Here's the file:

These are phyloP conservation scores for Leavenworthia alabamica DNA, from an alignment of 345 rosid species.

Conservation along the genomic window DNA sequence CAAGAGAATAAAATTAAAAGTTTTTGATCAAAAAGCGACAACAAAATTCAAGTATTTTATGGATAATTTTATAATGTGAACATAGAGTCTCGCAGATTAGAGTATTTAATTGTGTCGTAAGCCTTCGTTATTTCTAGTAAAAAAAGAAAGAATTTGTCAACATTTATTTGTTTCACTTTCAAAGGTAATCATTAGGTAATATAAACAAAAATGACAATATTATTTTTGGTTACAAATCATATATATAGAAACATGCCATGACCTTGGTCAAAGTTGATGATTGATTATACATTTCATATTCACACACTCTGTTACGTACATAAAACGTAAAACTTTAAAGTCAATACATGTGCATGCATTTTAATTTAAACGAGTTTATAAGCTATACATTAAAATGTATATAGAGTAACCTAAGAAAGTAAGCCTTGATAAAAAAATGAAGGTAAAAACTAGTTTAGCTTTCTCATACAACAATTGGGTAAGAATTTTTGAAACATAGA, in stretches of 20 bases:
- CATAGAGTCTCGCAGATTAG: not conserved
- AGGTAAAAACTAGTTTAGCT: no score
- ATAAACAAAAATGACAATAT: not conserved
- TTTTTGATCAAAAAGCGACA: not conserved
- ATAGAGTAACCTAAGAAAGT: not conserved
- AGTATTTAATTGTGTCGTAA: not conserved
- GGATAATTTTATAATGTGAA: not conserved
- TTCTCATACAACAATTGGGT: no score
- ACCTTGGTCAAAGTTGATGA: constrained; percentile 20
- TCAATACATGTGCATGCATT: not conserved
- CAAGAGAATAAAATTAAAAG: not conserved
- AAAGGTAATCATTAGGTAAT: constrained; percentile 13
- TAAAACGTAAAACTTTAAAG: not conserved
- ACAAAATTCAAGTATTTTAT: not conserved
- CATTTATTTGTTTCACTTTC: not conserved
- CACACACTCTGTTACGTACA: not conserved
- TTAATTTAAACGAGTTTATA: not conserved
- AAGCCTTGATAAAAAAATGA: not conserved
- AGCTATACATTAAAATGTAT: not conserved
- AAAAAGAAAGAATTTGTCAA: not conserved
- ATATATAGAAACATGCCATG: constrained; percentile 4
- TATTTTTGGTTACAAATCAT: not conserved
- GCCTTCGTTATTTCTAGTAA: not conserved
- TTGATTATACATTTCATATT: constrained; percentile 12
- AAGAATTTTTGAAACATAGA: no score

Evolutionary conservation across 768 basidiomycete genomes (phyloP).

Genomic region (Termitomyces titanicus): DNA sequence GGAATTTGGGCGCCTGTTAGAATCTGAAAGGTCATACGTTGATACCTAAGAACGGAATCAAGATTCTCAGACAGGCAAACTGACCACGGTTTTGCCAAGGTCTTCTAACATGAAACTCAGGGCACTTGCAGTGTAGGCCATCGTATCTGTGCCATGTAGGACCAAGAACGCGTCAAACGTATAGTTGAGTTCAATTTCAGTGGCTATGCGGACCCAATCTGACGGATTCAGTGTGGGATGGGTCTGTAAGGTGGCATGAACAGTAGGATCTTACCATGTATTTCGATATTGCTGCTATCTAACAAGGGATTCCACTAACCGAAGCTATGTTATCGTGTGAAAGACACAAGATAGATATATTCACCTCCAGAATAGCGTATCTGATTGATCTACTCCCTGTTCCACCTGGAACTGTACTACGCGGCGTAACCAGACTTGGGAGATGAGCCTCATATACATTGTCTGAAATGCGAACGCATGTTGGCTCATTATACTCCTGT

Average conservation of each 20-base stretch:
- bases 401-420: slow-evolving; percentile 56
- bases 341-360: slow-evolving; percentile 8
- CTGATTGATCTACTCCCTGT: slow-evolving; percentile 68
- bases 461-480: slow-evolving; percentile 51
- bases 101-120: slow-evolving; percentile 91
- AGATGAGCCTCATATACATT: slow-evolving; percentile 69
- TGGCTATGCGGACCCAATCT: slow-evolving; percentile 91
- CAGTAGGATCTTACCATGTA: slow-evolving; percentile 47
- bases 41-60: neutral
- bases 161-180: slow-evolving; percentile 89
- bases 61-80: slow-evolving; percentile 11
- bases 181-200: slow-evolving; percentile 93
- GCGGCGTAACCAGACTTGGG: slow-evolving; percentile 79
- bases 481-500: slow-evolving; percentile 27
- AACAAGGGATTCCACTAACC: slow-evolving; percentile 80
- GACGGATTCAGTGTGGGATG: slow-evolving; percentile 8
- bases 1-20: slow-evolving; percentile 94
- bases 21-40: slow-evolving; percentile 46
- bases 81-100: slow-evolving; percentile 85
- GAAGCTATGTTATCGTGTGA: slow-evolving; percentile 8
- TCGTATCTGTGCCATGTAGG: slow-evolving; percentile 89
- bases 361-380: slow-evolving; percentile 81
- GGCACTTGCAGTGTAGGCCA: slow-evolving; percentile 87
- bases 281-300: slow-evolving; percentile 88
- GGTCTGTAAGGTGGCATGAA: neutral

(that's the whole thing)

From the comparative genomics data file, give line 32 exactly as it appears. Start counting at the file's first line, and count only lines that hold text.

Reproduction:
- bases 341-360: slow-evolving; percentile 8